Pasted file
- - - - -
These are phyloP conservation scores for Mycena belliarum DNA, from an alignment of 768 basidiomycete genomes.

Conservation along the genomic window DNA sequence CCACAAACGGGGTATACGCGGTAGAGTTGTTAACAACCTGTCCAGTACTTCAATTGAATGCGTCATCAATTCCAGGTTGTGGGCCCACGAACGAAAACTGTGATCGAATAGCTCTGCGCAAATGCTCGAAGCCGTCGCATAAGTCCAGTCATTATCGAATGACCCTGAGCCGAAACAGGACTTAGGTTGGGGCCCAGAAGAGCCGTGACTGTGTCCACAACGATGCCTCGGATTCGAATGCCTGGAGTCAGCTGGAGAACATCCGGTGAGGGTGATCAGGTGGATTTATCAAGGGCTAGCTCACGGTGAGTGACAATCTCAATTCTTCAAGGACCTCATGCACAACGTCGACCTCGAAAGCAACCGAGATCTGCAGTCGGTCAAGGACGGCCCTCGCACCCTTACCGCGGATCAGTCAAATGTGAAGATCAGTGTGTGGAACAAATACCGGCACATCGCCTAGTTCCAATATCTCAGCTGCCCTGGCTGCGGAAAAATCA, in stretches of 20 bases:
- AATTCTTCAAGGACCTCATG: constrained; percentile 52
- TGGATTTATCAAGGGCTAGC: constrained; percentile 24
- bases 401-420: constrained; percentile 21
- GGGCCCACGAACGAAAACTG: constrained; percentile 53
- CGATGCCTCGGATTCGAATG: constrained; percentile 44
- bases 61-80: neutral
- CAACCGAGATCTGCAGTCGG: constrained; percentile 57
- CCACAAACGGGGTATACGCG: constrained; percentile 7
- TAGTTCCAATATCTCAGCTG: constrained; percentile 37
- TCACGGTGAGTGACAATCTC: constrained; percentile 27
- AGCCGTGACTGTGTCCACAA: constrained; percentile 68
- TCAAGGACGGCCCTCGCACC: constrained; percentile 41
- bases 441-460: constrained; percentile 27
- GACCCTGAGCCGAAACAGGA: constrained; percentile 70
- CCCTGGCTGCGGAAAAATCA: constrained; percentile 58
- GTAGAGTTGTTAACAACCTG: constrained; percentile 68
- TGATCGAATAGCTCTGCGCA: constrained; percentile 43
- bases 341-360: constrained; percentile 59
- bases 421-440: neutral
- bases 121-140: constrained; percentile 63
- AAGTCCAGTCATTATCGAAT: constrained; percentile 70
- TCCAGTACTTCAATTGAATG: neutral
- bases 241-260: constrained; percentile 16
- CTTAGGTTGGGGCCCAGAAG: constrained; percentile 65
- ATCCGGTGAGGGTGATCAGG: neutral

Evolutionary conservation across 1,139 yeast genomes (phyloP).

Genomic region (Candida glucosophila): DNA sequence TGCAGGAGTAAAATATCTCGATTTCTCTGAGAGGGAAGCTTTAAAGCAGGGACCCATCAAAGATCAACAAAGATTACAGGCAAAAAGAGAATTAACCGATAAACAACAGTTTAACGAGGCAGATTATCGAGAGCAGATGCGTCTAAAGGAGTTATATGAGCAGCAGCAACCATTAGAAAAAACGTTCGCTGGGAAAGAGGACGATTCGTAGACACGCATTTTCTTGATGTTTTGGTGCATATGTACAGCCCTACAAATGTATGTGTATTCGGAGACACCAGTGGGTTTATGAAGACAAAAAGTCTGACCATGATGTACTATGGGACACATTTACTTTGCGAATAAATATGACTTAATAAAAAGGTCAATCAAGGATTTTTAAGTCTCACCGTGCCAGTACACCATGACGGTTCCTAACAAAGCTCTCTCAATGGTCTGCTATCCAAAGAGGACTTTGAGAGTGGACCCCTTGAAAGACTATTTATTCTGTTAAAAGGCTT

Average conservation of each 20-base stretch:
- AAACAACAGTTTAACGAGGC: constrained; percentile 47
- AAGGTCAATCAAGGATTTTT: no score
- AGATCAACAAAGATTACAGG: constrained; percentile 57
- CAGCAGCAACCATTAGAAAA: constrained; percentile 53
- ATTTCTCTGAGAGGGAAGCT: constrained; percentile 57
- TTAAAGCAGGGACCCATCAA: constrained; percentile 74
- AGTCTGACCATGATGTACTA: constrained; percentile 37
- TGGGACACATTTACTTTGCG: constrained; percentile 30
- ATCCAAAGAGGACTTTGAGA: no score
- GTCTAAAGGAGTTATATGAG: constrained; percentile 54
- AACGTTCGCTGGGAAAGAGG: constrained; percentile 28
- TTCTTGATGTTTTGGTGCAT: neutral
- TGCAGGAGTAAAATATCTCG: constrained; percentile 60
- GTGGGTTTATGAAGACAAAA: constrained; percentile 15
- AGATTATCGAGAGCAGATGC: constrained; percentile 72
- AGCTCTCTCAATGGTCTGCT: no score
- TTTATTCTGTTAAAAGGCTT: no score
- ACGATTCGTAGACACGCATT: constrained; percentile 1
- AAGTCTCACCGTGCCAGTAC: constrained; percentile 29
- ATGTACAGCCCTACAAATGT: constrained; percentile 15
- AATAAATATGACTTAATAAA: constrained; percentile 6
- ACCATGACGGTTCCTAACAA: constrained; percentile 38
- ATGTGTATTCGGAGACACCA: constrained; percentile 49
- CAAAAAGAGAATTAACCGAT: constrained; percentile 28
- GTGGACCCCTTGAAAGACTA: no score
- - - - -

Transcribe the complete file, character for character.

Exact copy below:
These are phyloP conservation scores for Mycena belliarum DNA, from an alignment of 768 basidiomycete genomes.

Conservation along the genomic window DNA sequence CCACAAACGGGGTATACGCGGTAGAGTTGTTAACAACCTGTCCAGTACTTCAATTGAATGCGTCATCAATTCCAGGTTGTGGGCCCACGAACGAAAACTGTGATCGAATAGCTCTGCGCAAATGCTCGAAGCCGTCGCATAAGTCCAGTCATTATCGAATGACCCTGAGCCGAAACAGGACTTAGGTTGGGGCCCAGAAGAGCCGTGACTGTGTCCACAACGATGCCTCGGATTCGAATGCCTGGAGTCAGCTGGAGAACATCCGGTGAGGGTGATCAGGTGGATTTATCAAGGGCTAGCTCACGGTGAGTGACAATCTCAATTCTTCAAGGACCTCATGCACAACGTCGACCTCGAAAGCAACCGAGATCTGCAGTCGGTCAAGGACGGCCCTCGCACCCTTACCGCGGATCAGTCAAATGTGAAGATCAGTGTGTGGAACAAATACCGGCACATCGCCTAGTTCCAATATCTCAGCTGCCCTGGCTGCGGAAAAATCA, in stretches of 20 bases:
- AATTCTTCAAGGACCTCATG: constrained; percentile 52
- TGGATTTATCAAGGGCTAGC: constrained; percentile 24
- bases 401-420: constrained; percentile 21
- GGGCCCACGAACGAAAACTG: constrained; percentile 53
- CGATGCCTCGGATTCGAATG: constrained; percentile 44
- bases 61-80: neutral
- CAACCGAGATCTGCAGTCGG: constrained; percentile 57
- CCACAAACGGGGTATACGCG: constrained; percentile 7
- TAGTTCCAATATCTCAGCTG: constrained; percentile 37
- TCACGGTGAGTGACAATCTC: constrained; percentile 27
- AGCCGTGACTGTGTCCACAA: constrained; percentile 68
- TCAAGGACGGCCCTCGCACC: constrained; percentile 41
- bases 441-460: constrained; percentile 27
- GACCCTGAGCCGAAACAGGA: constrained; percentile 70
- CCCTGGCTGCGGAAAAATCA: constrained; percentile 58
- GTAGAGTTGTTAACAACCTG: constrained; percentile 68
- TGATCGAATAGCTCTGCGCA: constrained; percentile 43
- bases 341-360: constrained; percentile 59
- bases 421-440: neutral
- bases 121-140: constrained; percentile 63
- AAGTCCAGTCATTATCGAAT: constrained; percentile 70
- TCCAGTACTTCAATTGAATG: neutral
- bases 241-260: constrained; percentile 16
- CTTAGGTTGGGGCCCAGAAG: constrained; percentile 65
- ATCCGGTGAGGGTGATCAGG: neutral

Evolutionary conservation across 1,139 yeast genomes (phyloP).

Genomic region (Candida glucosophila): DNA sequence TGCAGGAGTAAAATATCTCGATTTCTCTGAGAGGGAAGCTTTAAAGCAGGGACCCATCAAAGATCAACAAAGATTACAGGCAAAAAGAGAATTAACCGATAAACAACAGTTTAACGAGGCAGATTATCGAGAGCAGATGCGTCTAAAGGAGTTATATGAGCAGCAGCAACCATTAGAAAAAACGTTCGCTGGGAAAGAGGACGATTCGTAGACACGCATTTTCTTGATGTTTTGGTGCATATGTACAGCCCTACAAATGTATGTGTATTCGGAGACACCAGTGGGTTTATGAAGACAAAAAGTCTGACCATGATGTACTATGGGACACATTTACTTTGCGAATAAATATGACTTAATAAAAAGGTCAATCAAGGATTTTTAAGTCTCACCGTGCCAGTACACCATGACGGTTCCTAACAAAGCTCTCTCAATGGTCTGCTATCCAAAGAGGACTTTGAGAGTGGACCCCTTGAAAGACTATTTATTCTGTTAAAAGGCTT

Average conservation of each 20-base stretch:
- AAACAACAGTTTAACGAGGC: constrained; percentile 47
- AAGGTCAATCAAGGATTTTT: no score
- AGATCAACAAAGATTACAGG: constrained; percentile 57
- CAGCAGCAACCATTAGAAAA: constrained; percentile 53
- ATTTCTCTGAGAGGGAAGCT: constrained; percentile 57
- TTAAAGCAGGGACCCATCAA: constrained; percentile 74
- AGTCTGACCATGATGTACTA: constrained; percentile 37
- TGGGACACATTTACTTTGCG: constrained; percentile 30
- ATCCAAAGAGGACTTTGAGA: no score
- GTCTAAAGGAGTTATATGAG: constrained; percentile 54
- AACGTTCGCTGGGAAAGAGG: constrained; percentile 28
- TTCTTGATGTTTTGGTGCAT: neutral
- TGCAGGAGTAAAATATCTCG: constrained; percentile 60
- GTGGGTTTATGAAGACAAAA: constrained; percentile 15
- AGATTATCGAGAGCAGATGC: constrained; percentile 72
- AGCTCTCTCAATGGTCTGCT: no score
- TTTATTCTGTTAAAAGGCTT: no score
- ACGATTCGTAGACACGCATT: constrained; percentile 1
- AAGTCTCACCGTGCCAGTAC: constrained; percentile 29
- ATGTACAGCCCTACAAATGT: constrained; percentile 15
- AATAAATATGACTTAATAAA: constrained; percentile 6
- ACCATGACGGTTCCTAACAA: constrained; percentile 38
- ATGTGTATTCGGAGACACCA: constrained; percentile 49
- CAAAAAGAGAATTAACCGAT: constrained; percentile 28
- GTGGACCCCTTGAAAGACTA: no score